2. I hope to always be aware and fascinated and transfixed with what I can see with my eyes as well as to be curious enough to wonder at the hidden natural world. Your beautiful writings made me think of William Blake’s “Auguries of Innocence” which begins with, “To see a World in a Grain of Sand…” Yes!

    Liked by 5 people

    • I’ve always loved that poem, and bringing it up here is perfect, Debra. Frank – great philosophical walking here. We humans think everything is right in front of us, and in truth, everything is actually within us and deep below and above. We just stopped looking once we left childhood.

      Like

  3. the song was fun – upbeat, good message, and the dancing in the circle was artsy – and of course it fit your thoughts here…”because it is too small, too far away, too fast, too slow, or even covered or enclosed…”

    Liked by 1 person

  4. I too liked the “spec in a drop of pond water” idea. I’m OK with being a spec in the drop that’s in the pond that’s in the lake that’s in the ocean that’s on the planet that’s in the universe. Your post gave me lots of examples of ways to apply that. I also enjoyed your breezy upbeat video. It reduced the worries about those tectonic plates beneath me.

    Liked by 1 person

  5. I used to think I was a more auditory in nature person but clearly have morphed into being much more visual in my old age. There’s such a wondrous feeling to finding some some detail you’ve walked passed numerous times on walks and seeing something so cool you wonder how you missed it. Too often we take the visual world for granted. Thanks for your beach walk perspective, it’s always a home run, Frank.

    Liked by 1 person

    • Robin,
      I didn’t know Macy Gray is from Ohio. Cheers to that and thanks for sharing. Finding the right song for this post wasn’t easy, so I’m glad that it worked!

      Thanks for the kind words about the post. This one tied a lot of concepts together, which (for me) is a good thing. After ll, the more connections on can make the more they learn.

      Liked by 1 person

  6. This one is certainly a thinker making one ponder. We as humanoids feel larger then life for the most part yet when we stop focusing on ourselves to ponder and wonder what is the glue that holds everything together, now that begins to boggle the mind. At least it does mine. The invisible in my humble opinion is by far more important then the visible, for it is the invisible that makes the visible possible. Take for example the spectrum of light. We cannot see the atoms, the individual cells that combine to form light for those are so tiny we cannot possibly see them. Yet those invisible characteristics allow us to see light in myriads of ways.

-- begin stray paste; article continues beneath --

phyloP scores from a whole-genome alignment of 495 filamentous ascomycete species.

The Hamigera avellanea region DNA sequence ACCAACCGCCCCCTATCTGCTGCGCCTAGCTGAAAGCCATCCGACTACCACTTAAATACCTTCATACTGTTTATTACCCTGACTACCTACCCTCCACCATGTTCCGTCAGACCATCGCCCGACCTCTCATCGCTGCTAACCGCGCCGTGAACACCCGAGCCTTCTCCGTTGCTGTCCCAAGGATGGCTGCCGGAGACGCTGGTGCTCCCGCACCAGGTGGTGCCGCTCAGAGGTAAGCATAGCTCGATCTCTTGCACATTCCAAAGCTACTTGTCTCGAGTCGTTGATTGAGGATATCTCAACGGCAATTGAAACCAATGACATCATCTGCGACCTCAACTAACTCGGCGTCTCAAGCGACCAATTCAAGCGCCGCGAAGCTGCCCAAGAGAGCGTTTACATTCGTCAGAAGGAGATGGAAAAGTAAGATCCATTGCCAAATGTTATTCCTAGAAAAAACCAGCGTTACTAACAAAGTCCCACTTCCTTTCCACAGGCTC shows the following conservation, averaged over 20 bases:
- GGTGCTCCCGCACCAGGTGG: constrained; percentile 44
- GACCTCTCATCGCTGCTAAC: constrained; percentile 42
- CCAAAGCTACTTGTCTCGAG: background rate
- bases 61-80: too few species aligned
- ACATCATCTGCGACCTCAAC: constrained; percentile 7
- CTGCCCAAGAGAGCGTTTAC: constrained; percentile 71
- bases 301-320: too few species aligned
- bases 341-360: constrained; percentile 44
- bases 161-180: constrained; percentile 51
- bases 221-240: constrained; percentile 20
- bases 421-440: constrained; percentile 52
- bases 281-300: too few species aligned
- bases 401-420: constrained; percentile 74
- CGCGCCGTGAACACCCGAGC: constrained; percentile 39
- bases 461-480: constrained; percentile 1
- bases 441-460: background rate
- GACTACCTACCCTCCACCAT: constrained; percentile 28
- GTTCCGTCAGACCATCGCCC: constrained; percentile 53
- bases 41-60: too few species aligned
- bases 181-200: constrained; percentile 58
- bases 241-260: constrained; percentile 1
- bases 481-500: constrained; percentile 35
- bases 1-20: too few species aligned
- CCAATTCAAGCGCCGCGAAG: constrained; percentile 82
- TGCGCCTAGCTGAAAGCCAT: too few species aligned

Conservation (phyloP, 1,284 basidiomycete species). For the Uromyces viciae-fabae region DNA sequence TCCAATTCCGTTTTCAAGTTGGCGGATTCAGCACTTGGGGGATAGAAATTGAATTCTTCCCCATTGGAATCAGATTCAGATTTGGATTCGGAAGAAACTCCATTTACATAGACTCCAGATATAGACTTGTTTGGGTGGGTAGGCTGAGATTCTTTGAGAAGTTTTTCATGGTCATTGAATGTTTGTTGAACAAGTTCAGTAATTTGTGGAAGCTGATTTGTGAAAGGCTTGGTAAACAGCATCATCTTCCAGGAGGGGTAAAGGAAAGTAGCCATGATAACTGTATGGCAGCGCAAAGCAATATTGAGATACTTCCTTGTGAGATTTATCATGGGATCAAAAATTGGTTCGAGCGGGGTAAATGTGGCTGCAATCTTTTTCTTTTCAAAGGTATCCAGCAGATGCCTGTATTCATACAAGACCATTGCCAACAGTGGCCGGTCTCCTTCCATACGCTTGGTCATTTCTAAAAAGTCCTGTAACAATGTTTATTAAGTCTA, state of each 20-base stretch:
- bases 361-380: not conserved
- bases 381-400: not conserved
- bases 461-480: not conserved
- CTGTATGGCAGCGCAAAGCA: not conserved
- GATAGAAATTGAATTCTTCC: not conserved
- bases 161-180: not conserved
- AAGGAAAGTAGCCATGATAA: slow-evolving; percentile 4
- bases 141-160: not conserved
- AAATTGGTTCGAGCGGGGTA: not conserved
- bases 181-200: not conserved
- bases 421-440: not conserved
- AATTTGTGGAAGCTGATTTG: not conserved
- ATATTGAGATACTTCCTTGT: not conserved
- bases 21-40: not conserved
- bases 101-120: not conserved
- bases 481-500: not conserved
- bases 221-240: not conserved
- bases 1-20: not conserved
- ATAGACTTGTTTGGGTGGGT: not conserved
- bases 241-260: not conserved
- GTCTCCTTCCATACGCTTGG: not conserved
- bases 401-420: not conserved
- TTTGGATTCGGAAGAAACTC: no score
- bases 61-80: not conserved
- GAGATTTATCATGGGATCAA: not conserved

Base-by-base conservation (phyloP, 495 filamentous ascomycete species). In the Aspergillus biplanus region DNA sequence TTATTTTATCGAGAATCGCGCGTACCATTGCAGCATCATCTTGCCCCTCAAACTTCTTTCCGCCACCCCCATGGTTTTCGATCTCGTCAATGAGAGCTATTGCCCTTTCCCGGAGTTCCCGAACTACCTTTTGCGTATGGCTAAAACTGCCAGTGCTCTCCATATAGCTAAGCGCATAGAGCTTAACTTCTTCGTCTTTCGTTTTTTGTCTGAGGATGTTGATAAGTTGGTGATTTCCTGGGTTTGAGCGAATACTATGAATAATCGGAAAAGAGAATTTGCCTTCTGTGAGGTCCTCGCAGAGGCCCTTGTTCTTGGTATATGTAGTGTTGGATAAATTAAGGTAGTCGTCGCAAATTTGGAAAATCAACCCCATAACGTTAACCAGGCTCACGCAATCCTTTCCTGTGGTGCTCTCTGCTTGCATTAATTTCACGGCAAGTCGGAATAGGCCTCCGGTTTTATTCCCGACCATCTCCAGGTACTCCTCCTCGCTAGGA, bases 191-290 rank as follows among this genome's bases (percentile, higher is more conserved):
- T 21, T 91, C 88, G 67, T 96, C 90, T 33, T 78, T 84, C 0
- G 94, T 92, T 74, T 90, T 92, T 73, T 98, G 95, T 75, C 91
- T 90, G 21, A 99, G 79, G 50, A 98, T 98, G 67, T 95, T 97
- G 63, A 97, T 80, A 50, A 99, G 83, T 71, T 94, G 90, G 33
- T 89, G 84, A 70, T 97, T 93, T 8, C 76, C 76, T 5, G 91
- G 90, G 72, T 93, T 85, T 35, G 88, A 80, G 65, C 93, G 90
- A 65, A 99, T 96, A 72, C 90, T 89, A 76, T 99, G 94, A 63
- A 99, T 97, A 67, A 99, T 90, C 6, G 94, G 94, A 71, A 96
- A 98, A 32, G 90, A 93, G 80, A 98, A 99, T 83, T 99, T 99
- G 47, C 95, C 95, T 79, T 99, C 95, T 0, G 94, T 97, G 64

In order to experience this plane of life, that depends on the invisible, the tiny, those very things most of us never even stop to think about.

    When my Dad was alive, he kept telling me that scientists to this day cannot identify a tiny speck of light in every single cell in our bodies. They do not know what that light is. Could that be God? Could it be possible we who are “made in the image of God” have God right within each and every one of our billions of cells? I’ve questioned that many times and knowing about that light has given me empowerment in many situations, knowing I am Divinity living a human life. All because of a light we cannot see that exists in each on of our billions of cells.

    I absolutely LOVED this post, Frank. I love to think and to ponder. There was a time in my life when I hung out with thinkers who dared to push the borders of sanity, questioning and seeking. And I still to this day do that very thing.

    Liked by 2 people

    • AmyRose,
      The fact that this walk sparked a philosophical thought made my day. Thank you. As one you has studied (a lot) about the relationship between science and religion, things like this also gets me wondering. Cheers to thinkers! 🙂

      Liked by 1 person

  7. Another wonderful beach walk Frank, so much inspiration and thought that happens when you refresh your feet and mind on the sand!! I love how you draw our attention to the unseen, it is important for us all to take a wider perspective than that we can see with a quick glance. In so many more ways than one.

    I’m going to miss these posts !!

    Liked by 1 person

    • Jo,
      Thank you for the very kind words. You are not the first to describe a walk as poetic. Oddly, I don’t see them as a poem, but can see how they can be. Oh well … not many more left!

      Like

  8. I think about the microcosm of life a lot. We are truly the centre of our universe, as it expands without and within.
    Love the title, Frank! It had me expecting something else.

    Like